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Take $g(X) = X^3 + X^2 - X + 1$ and let it be over $\mathbb{Z}_3$, what is usually the domain of $g$?

Grazie.

Edit: What I want to do is come up with an intelligent way t think of all the polynomials of a certain form, say $VW + XY + Z^2$ (this time in $(\mathbb{Z}_2$ or $\mathbb{Z})[V,W,X,Y,Z]$), but generalize that "form" slightly by looking at other polynomials that are "like" it. So first I'm looking at the rings of polynomials. To restrict the size of the ring I'm thinking a ring mod $X^q - 1$ (or whatever a corresponding multivariate modulus would be). So all the possible poly expressions are listable on a computer in decent time.

I figure a smart way might involve looking at factors of these expressions if I'm dealing with rational poly expressions: $P(V,\ldots,Z) / Q(V,\ldots,Z)$. I don't want to observe one possibility more than once.

Other things might make equal polys in this "set of polys that I'm interested in" like rearrangement of terms, and possibly permutations of the variables.

Once I have all this down. Then what we have is a likely set of expressions in which we might find a Somos Sequence

This is all obvious, but would be good practice for me (a novice programmer) to do. But if anyone else has already done this, I shouldn't bother. So if anyone knows, please post a link.

Thanks.

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$X^3 + X^2 - X + 1$ is an element in the ring $\mathbb{Z}_{3}[X].$ The function induced by evaluating the polynomial expression at $X \in \mathbb{Z}_3$ is $g(X).$ You can consider that as an evaluation map, or a function, $g : \mathbb{Z}_{3} \to \mathbb{Z}_{3}.$ And I guess it's total since $\mathbb{Z}_{3}$ is closed under all the operations in the expression for $g(X),$ i.e., closed under $+, -, *$. –  user2468 Mar 18 '12 at 6:21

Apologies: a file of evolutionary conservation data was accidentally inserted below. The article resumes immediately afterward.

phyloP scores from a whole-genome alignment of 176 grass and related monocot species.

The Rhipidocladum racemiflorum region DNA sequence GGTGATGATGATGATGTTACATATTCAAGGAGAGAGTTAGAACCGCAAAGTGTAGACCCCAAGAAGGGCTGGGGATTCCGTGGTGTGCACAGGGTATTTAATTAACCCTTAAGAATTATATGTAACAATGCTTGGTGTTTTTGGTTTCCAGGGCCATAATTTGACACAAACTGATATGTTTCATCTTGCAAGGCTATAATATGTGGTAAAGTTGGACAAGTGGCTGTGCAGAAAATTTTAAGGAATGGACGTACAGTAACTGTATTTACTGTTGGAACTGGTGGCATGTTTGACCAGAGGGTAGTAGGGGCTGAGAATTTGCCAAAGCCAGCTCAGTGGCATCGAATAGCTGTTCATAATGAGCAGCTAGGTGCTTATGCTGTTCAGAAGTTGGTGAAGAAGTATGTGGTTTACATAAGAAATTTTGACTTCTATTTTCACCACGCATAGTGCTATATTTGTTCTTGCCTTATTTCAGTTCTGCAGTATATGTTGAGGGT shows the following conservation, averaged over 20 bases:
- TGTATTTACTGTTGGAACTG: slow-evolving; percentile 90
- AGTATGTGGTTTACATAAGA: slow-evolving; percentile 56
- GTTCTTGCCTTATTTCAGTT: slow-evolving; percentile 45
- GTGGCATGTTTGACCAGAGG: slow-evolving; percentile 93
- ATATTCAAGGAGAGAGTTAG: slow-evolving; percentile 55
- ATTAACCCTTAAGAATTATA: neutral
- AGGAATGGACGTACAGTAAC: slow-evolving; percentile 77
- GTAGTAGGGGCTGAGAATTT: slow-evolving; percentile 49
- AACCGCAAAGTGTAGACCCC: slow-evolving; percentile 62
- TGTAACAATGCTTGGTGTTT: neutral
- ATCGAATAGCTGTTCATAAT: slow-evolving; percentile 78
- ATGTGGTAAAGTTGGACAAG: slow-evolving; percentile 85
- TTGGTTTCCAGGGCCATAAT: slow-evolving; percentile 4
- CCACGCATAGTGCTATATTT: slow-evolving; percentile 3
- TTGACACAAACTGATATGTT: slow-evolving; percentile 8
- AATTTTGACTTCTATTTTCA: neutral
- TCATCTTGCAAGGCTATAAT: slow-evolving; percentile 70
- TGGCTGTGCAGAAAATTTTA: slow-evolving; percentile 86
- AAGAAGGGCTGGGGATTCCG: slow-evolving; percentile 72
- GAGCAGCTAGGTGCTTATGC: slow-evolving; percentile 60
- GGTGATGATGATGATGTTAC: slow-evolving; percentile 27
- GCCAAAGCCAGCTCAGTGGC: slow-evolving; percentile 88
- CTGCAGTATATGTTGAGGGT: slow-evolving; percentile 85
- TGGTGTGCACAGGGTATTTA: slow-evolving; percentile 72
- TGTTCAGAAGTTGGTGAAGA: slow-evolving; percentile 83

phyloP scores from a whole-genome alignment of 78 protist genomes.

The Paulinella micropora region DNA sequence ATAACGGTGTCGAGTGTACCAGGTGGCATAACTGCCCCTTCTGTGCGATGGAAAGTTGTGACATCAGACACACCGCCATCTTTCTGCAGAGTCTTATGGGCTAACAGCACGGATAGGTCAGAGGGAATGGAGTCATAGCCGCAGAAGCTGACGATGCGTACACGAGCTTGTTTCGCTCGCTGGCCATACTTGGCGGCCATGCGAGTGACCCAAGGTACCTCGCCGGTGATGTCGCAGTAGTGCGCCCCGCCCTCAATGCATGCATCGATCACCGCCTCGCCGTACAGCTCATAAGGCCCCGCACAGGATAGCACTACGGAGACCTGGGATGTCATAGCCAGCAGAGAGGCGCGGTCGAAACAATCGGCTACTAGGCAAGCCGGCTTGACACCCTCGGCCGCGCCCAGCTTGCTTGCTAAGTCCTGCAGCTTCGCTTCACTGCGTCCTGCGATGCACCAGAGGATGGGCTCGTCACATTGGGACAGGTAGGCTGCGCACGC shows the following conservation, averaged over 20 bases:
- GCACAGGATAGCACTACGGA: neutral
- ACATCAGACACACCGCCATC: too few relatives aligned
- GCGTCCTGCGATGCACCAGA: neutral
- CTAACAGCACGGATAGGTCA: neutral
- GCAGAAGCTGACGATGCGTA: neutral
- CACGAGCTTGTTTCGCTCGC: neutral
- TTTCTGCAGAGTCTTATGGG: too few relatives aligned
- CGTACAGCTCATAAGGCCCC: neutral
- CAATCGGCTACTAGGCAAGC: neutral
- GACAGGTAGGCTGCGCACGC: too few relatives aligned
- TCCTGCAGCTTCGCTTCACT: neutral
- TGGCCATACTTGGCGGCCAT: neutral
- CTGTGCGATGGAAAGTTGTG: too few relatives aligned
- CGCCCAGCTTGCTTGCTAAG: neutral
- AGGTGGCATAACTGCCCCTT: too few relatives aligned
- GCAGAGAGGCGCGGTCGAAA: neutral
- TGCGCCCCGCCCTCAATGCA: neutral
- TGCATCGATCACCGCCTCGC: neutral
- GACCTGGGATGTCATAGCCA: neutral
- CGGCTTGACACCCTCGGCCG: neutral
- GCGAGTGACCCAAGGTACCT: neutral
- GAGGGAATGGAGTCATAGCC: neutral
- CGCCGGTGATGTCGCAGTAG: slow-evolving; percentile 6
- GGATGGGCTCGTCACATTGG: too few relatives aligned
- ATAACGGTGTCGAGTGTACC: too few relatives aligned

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Re: your Edit. It's difficult to infer what you are asking without any definition of what it means for polynomials to be of the same "form" or be "like". Perhaps it would help to give some examples illustrating what you have in mind. –  Bill Dubuque Mar 18 '12 at 15:10
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up vote 2 down vote accepted

Polynomials are polynomials, not functions. Taken very literally, it doesn't make sense to ask for their domain.

In common usage, a polynomial over $\mathbb{F}_3$ can be evaluated in any algebra over $\mathbb{F}_3$. e.g. people will write $g(a)$ when $a \in \mathbb{F}_3$, when $a \in \mathbb{F}_9$, when $a \in \overline{\mathbb{F}_3}$, or even when $a$ is a 17 by 17 matrix whose entries are bivariate polynomials with coefficients in $\mathbb{F}_3 \times \mathbb{F}_{27}$.

(and there are even other circumstances aside from this one would write such things!)

If you ever see someone talk about the domain of a polynomial (and thus intending to view it as a function), your best bet is to try and infer it from context. As others mentioned, the coefficient ring is often a reasonable guess.

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